Tales From Earthsea (Goro Miyazaki, 2006)
Japanese Title: Goro Senki
This tale from Earthsea (a fantasy world created by author Ursula Le Guin) starts with a seafaring ship under threat by a violent storm. The darkened skies divide to reveal feuding dragons who masterfully glide over the troubled ship. The film cuts to the capital city where the king is discussing the problems of the land with his ministers. The world seems to be losing its balance, as proved by the appearance of dragons who reside in another plane; the imbalance is the effect of the use of dark magic. The king goes to his chambers and is suddenly stabbed by his son Prince Arren, who steals his magic sword and escapes.
The murder of the king by Arren is of sensational importance, as the director Goro Miyazaki was disallowed by his legendary father, Hayao, from directing films. The younger Miyazaki proved to be insistent in his wishes and helms this adaptation of Le Guin's famous novels. Tales From Earthsea, although a Ghibli production, feels very alien to the animation studio's filmography. In a sense, it smells of subtle rebellion of the younger Miyazaki against his famous patriarch with themes that discuss estrangement between father and son, to the point of overt violence. The film's more pertinent themes are enveloped by this observable conflict, it draws away the interest from Le Guin's original material to the director's subconsciously volunteered personal stakes on his art.
As a stand-alone film, Tales From Earthsea is far from great. It badly needs the assured lightheartedness or the whimsicality of the works of Hayao Miyazaki or Isao Takahata. The material itself is burdened with settled narrative arcs and themes, that it is quite difficult to artistically divert from what is already written and loved by countless of Earthsea fans. It possesses a persistent somber mood that can be likened to dullness or impractical seriousness.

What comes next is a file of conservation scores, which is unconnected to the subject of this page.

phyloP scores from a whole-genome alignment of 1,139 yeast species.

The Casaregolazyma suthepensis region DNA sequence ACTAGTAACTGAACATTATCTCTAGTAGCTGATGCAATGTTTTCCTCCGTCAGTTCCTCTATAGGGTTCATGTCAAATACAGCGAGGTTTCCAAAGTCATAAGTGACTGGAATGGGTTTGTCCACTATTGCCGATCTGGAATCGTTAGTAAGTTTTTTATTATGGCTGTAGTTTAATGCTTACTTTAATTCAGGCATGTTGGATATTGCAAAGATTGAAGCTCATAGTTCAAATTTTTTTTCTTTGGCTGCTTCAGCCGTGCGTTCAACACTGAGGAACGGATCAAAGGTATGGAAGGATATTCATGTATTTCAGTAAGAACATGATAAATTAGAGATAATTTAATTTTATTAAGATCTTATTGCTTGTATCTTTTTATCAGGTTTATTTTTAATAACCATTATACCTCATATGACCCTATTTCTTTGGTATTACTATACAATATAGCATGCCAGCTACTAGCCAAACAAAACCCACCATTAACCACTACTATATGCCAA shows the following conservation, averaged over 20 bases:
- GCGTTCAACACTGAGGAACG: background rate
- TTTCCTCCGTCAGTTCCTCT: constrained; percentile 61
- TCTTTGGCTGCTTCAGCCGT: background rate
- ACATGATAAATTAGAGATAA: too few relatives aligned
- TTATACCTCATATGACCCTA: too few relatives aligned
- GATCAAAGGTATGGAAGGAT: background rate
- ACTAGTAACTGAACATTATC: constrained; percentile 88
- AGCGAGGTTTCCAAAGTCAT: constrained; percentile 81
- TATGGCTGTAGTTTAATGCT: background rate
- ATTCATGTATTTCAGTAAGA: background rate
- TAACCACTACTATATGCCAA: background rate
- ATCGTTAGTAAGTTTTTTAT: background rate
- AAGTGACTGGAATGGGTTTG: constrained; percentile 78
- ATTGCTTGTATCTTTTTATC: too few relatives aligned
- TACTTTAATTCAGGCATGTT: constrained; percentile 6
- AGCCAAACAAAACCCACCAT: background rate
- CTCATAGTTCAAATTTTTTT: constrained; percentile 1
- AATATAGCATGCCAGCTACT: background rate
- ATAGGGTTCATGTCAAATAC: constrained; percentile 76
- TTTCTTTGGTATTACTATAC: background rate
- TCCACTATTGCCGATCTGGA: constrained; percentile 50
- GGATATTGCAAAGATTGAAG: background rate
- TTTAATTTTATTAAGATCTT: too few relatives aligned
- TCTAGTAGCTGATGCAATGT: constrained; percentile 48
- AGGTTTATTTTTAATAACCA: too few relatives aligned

Consistent with the somber quality of the film are the characters: Arren is blank and impenetrable throughout the film, obviously torn between the forces of good and evil; his mentor and travelling companion Haitaka is torn between his mission as an arch-mage and the calling of a simple and mundane life with an ex-witch Tenar; Theru, a mysterious girl adopted by kind-hearted Tenar is also torn between her violent past life and her peaceful life with Tenar. The film lacks a catchy supporting characters (which populates Hayao Miyazaki or Isao Takahata's feature films like Calcifer in Howl's Moving Castle (2004), No-Face in Spirited Away (2001), or Totoro in My Neighbor Totoro (1988)). Instead, Goro Miyazaki settles with the drab personalities as is; mostly insufficiently complemented by the slapstick comedy of the cowardly guard leader.
Visually, the film is stunning. Goro Miyazaki has a gift for details. The metropolis visited by Arren and Haitaku is populated with diverse citizenry --- slaves, dishonest merchants, addicts, and mischievous peddlers. Interestingly, Tales of Earthsea looks more similar to the early works of Isao Takahata than Hayao Miyazaki. An early battle between Arren and a pack of wolves is borrowed from Takahata's pre-Ghibli film The Little Norse Prince (1968), which Miyazaki admits as his most favorite film. The animation here isn't as meticulously crafted as Ghibli's more recent features, but as it is, it is still quite magnificent. The hand-crafted scenery, from the gorgeous vistas, the castles, and the city landscapes, are all exquisite. It mostly reinforces the film's epic scope and unfortunately forces the focus to the flatness of the narrative and the characterization.
Despite its multiple problems, Tales From Earthsea is still a worthwhile picture. Its conflicted roots, Miyazaki's obvious learning curve (he is really not an animator, but a director of the Ghibli Museum, and trained in landscape), and the artistic limits of adaptation, are all ingredients of an interesting and utterly personal film. As mentioned, the film subtly fronts themes of father-son relationships (Arren and his father, Arren with surrogate father Haitaka). The covered yet more pertinent Earthsea themes of balance, the values of life and death, power, and immortality aren't as spelled out as wanted (to author Le Guin's disappointment who admits her books are better, and that Hayao Miyazaki's films are far greater).
Tales From Earthsea isn't the great addition to Ghibli Studio's illustrious filmography. What it is is an interesting start for Goro Miyazaki, who I presume will forever be haunted by his father's grand career. While I think that his decision to make his debut film with an adaptation of a popular novel is unwise, Goro Miyazaki has still provided us with an intriguing film, apparently flawed yet indisputably beautiful.
This post is my contribution to Joe's Movie Corner: Ghiblog-a-thon.